Basketball NZ nab their ‘game-changer’ in NBA trailblazer Chelsea Lane

Chelsea Lane worked closely with NBA great Stephen Curry during his time with the Golden State Warriors.

Noah Graham

Chelsea Lane worked closely with NBA great Stephen Curry during his time with the Golden State Warriors.

Basketball New Zealand believe they’ve nabbed a “game-changer” in Kiwi NBA trailblazer Chelsea Lane to head their high performance program.

Lane, Australia-born, but now a proud Kiwi, was unveiled on Tuesday as the organization’s new high performance head, succeeding the departed Leonard King. The former physio, who relocated to New Zealand in the early-2000s to be part of the Academy of Sport structure, has had prominent roles with the Golden State Warriors and Atlanta Hawks in the NBA where she worked with players of the ilk of Steph Curry , Klay Thompson, Kevin Durant and Trae Young.

She was part of two NBA championships during her three years at the Warriors (2015-18), and has the rings to show for it. She also spent a groundbreaking three years at the Hawks (2018-21) before deciding to move back to New Zealand with her husband to pursue opportunities in this part of the world.

Basketball NZ chief executive Dillon Boucher described the addition of Lane, who starts her role next month, as a “coup” for the organization as it looks to cash in on the surge of popularity among youngsters and continues to develop as a nation that punches well above its weight on the international stage.

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“Lane is a game-changer for our high performance program,” said Boucher. “She brings a wealth of international experience, as well as a holistic, player-focused mentality that we believe will help elevate our national teams to a new level.

“Chelsea’s unique skillset will help us get the best out of our athletes, staff and high-performance programmes.”

Lane’s CV is certainly impressive, as has been his ability to carve new territory in a league of the NBA’s standing.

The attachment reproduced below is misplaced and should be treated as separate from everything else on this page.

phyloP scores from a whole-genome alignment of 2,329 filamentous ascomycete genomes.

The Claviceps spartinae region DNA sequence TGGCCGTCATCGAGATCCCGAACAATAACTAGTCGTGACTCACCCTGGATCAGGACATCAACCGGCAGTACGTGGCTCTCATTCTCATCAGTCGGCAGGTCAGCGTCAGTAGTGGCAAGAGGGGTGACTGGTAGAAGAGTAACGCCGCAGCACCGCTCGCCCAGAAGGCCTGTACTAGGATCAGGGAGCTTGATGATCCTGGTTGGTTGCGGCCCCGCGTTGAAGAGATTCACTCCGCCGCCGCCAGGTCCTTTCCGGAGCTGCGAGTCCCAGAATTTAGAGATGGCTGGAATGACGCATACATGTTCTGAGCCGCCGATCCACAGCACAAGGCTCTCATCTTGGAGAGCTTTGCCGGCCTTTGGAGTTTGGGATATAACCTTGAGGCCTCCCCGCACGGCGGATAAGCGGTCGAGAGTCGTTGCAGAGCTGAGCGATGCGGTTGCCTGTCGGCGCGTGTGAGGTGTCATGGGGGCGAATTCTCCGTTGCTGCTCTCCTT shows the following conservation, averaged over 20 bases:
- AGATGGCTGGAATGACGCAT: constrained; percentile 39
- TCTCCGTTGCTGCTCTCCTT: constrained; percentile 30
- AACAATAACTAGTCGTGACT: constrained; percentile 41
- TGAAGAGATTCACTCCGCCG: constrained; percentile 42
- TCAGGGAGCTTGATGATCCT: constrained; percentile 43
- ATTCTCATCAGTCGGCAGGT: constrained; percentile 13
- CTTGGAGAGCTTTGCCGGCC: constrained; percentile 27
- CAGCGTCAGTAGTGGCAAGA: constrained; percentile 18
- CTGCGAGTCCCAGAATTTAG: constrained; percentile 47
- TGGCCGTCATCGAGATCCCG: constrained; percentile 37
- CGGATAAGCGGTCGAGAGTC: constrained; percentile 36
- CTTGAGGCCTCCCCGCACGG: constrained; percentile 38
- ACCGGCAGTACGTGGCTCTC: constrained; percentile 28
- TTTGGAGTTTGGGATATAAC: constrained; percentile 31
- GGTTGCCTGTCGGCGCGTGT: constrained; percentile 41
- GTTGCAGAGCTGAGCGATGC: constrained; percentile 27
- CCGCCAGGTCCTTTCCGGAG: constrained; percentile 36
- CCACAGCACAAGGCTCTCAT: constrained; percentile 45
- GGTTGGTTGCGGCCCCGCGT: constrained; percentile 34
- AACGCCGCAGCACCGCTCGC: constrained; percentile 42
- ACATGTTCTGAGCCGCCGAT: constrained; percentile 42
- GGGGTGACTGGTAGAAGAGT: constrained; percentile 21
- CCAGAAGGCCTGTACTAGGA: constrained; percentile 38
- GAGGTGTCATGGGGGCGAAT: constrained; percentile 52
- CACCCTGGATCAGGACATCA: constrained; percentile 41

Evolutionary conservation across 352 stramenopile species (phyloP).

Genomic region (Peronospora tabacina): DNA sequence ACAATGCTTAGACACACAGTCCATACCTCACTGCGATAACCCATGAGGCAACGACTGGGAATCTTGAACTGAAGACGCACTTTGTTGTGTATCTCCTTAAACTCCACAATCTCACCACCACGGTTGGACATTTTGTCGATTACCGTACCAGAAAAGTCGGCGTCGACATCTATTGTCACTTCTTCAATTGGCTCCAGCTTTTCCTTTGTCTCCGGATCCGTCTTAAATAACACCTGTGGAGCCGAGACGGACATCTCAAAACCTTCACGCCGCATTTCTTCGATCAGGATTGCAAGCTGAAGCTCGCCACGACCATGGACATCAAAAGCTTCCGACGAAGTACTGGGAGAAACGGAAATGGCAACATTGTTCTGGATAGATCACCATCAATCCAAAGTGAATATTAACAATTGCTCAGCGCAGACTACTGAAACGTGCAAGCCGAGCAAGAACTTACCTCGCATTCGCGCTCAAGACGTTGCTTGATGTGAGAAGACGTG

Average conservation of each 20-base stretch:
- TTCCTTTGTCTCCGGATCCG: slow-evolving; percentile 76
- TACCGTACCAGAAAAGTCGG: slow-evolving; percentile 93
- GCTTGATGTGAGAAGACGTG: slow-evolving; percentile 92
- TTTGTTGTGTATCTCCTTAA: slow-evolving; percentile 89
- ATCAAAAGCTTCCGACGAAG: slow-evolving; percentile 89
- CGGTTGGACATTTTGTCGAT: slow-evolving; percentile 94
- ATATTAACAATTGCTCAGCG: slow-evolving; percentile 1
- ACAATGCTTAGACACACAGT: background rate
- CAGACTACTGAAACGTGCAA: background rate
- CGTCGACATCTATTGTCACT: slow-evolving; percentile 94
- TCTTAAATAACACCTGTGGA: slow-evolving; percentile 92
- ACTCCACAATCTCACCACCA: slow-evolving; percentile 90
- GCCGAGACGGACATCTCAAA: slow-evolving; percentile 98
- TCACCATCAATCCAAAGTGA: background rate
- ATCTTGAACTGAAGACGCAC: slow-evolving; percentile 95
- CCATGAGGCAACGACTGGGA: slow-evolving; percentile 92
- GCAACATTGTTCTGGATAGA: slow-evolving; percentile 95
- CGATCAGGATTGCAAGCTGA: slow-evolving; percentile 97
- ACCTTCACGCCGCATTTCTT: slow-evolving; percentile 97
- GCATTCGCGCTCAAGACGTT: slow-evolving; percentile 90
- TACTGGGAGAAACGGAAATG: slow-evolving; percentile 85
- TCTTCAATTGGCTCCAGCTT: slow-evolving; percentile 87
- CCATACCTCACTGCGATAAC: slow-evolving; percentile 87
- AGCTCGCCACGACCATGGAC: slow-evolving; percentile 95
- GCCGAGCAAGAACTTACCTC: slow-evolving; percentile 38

Chelsea Lane tends to NBA superstar Kevin Durant during the 2017 NBA Western Conference playoffs.

Getty Images

Chelsea Lane tends to NBA superstar Kevin Durant during the 2017 NBA Western Conference playoffs.

After working as a performance therapist with the Academy of Sport, and then morphing into a job working with national team athletes as part of High Performance Sport NZ, she moved to the US in 2015 to start in a performance therapy role with the Warriors.

She was soon promoted to Head of Performance at Golden State and oversaw championships in 2017 and ’18, before being snapped up by the Hawks as Director of Performance (and eventually a team vice-president) to head a rebuild of their development programme.

“I loved the Hawks and being in Atlanta, but I had been there through a lot of unrest in the US and when Covid began to disrupt the world … a few family things aligned and that decision to move home became possible, we found us back here,” she said.

Lane said she learned a lot in multiple areas working with the elite performers and their championship mentality at the Warriors.

“It was culturally a huge change for me. I was the only non-American in the Warriors leadership group and the only woman; in fact I became the first woman in the NBA in a role like this in its 75-year existence.

“The learning curve became even steeper at the Hawks, but I had great support in a massive role.”

Basketball NZ high performance boss Chelsea Lane: 'I'm here to win, but winning is only one measurement of success.

Basketball NZ

Basketball NZ high performance boss Chelsea Lane: ‘I’m here to win, but winning is only one measurement of success.

She says when the role with Basketball NZ came up, “it felt like the stars were aligned … I thought, ‘I can actually be useful here – I think I can help’”.

Lane believes her background as a physio and performance therapist, combined with her experience in the NBA, makes her uniquely placed to contribute in the high performance space.

“I’m here to win, but winning is only one measurement of success. There’s many ways to look at how HP can be successful, so if we focus on those multi-faceted successes and the ‘humanity’ part of it, then success can come in a more sustained fashion.”

Her challenge, she says, is to build on the positive work under King and the groundswell in participation and “push it to that next level”.

“Our end goal is to achieve great results for the nation … this starts by refining what bespoke needs athletes need to perform at each level, and how each group of talented players can transition to that next level.

“In high performance sport it’s the outliers – the freaks of nature – that over-perform and out-perform. So the smaller the population, the less outliers you have. For us in basketball it’s got to be about playing to our strengths; playing the game to serve us at a global level and we have to ensure that those outliers are taken great care of, that we develop them as whole athletes and look after their bodies and minds, so they can have long careers.

“They’re our diamonds, and we have to take care of them.”

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